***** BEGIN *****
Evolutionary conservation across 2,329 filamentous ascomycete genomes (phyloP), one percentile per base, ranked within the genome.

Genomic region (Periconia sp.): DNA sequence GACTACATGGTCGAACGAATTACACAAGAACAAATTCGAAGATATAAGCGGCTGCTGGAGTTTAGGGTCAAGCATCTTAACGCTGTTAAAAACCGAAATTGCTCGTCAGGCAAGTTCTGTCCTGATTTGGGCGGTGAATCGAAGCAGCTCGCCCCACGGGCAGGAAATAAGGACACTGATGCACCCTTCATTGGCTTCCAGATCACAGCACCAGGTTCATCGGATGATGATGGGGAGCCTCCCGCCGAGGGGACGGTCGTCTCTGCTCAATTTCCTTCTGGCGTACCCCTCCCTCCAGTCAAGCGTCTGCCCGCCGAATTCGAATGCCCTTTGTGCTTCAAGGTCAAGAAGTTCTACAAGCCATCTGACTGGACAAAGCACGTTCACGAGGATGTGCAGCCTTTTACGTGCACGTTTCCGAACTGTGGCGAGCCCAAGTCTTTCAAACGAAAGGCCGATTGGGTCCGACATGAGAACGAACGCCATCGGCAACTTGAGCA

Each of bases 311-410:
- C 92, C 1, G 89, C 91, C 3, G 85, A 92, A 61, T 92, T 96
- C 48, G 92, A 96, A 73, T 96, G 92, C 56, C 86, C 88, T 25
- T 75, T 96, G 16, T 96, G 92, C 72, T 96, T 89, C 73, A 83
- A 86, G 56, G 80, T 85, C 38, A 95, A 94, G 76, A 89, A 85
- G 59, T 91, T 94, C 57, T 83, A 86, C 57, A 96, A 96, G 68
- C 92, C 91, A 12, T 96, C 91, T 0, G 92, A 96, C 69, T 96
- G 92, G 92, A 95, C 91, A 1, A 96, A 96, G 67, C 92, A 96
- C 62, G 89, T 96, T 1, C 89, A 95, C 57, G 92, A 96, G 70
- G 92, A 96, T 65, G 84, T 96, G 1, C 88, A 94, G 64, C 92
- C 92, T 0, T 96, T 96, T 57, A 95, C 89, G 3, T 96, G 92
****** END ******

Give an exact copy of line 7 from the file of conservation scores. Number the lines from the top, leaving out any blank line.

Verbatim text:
- A 86, G 56, G 80, T 85, C 38, A 95, A 94, G 76, A 89, A 85